The Blood Telegram: Nixon, Kissinger, and a Forgotten Genocide

by Brand: Knopf

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  • A riveting history—the first full account—of the involvement of Richard Nixon and Henry Kissinger in the 1971 atrocities
    in Bangladesh that led to war between India and Pakistan, shaped the fate of Asia, and left in their wake a host of
    major strategic consequences for the world today.

    Giving an astonishing inside view of how the White House really works in a crisis, The Blood Telegram is an
    unprecedented chronicle of a pivotal but little-known chapter of the Cold War. Gary J. Bass shows how Nixon and
    Kissinger supported Pakistan’s military dictatorship as it brutally quashed the results of a historic free election. The
    Pakistani army launched a crackdown on what was then East Pakistan (today an independent Bangladesh), killing hundreds
    of thousands of people and sending ten million refugees fleeing to India—one of the worst humanitarian crises of the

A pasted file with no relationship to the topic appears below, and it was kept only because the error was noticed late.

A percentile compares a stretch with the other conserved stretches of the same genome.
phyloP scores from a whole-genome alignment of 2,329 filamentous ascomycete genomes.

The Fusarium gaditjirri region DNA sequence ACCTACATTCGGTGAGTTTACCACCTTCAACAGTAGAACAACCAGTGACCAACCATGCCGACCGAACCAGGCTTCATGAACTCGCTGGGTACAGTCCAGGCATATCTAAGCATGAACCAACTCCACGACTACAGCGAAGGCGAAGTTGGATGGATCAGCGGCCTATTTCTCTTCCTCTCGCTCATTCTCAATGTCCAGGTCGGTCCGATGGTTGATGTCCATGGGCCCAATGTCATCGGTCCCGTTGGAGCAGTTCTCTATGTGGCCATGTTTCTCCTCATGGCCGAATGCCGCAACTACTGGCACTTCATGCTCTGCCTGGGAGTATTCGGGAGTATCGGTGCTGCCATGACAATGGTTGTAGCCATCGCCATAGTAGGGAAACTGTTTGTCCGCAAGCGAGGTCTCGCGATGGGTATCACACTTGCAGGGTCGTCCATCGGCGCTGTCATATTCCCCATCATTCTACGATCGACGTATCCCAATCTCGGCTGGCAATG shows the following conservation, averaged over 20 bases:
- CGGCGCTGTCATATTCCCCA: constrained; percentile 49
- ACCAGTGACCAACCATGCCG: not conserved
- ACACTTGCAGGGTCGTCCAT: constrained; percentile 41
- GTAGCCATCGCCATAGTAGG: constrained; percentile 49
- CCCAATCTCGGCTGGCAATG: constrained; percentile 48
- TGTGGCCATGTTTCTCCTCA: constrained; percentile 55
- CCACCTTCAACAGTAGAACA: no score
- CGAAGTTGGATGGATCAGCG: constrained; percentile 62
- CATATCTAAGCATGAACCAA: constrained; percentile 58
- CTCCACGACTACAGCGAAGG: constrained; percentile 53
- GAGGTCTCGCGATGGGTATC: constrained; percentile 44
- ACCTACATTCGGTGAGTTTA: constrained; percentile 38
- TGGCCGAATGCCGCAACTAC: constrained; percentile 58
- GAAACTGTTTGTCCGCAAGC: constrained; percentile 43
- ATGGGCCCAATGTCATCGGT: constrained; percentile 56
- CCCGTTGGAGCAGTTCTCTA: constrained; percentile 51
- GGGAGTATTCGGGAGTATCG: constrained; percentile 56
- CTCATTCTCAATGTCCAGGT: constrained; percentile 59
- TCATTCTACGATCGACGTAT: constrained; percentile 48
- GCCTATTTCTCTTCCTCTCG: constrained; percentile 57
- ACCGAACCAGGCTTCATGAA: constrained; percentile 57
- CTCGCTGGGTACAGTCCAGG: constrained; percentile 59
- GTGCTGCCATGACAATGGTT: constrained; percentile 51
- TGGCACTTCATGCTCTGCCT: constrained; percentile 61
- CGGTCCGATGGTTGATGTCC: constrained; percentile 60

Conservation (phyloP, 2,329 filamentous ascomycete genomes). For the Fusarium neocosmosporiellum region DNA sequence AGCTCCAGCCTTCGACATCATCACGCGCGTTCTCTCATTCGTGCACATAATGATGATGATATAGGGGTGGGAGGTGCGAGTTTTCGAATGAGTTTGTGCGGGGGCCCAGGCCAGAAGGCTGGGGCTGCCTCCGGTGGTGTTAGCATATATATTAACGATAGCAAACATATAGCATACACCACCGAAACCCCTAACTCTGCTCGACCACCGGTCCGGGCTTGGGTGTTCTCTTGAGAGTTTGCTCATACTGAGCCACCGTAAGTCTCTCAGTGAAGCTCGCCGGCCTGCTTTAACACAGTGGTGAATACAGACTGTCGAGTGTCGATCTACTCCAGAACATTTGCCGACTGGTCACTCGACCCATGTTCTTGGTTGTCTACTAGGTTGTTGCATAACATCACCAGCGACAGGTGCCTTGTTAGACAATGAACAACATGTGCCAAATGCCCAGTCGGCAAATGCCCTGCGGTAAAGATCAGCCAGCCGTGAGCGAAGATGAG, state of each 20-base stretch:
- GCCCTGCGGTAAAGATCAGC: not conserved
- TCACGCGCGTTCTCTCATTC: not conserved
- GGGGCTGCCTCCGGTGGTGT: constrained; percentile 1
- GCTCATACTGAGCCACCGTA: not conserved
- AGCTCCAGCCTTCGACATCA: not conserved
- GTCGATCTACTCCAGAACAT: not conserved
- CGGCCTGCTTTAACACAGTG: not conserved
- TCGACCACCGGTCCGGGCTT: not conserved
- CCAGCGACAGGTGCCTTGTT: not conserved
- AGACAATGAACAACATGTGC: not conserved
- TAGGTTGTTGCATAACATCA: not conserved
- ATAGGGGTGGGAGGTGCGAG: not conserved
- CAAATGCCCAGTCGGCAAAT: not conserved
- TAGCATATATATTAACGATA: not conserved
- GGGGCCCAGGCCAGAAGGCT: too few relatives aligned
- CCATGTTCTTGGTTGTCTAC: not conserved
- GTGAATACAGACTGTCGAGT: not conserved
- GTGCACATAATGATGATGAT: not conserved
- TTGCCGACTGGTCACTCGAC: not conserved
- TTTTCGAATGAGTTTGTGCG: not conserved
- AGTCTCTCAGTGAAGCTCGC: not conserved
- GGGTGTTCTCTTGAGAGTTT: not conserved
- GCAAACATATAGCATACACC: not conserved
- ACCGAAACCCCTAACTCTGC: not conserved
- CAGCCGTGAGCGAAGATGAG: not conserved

twentieth century.

    Nixon and Kissinger, unswayed by detailed warnings of genocide from American diplomats witnessing the bloodshed, stood
    behind Pakistan’s military rulers. Driven not just by Cold War realpolitik but by a bitter personal dislike of India and
    its leader Indira Gandhi, Nixon and Kissinger actively helped the Pakistani government even as it careened toward a
    devastating war against India. They silenced American officials who dared to speak up, secretly encouraged China to mass
    troops on the Indian border, and illegally supplied weapons to the Pakistani military—an overlooked scandal that
    presages Watergate.

    Drawing on previously unheard White House tapes, recently declassified documents, and extensive interviews with White
    House staffers and Indian military leaders, The Blood Telegram tells this thrilling, shadowy story in full. Bringing us
    into the drama of a crisis exploding into war, Bass follows reporters, consuls, and guerrilla warriors on the
    ground—from the desperate refugee camps to the most secretive conversations in the Oval Office.

    Bass makes clear how the United States’ embrace of the military dictatorship in Islamabad would mold Asia’s destiny for
    decades, and confronts for the first time Nixon and Kissinger’s hidden role in a tragedy that was far bloodier than
    Bosnia. This is a revelatory, compulsively readable work of politics, personalities, military confrontation, and Cold
    War brinksmanship.


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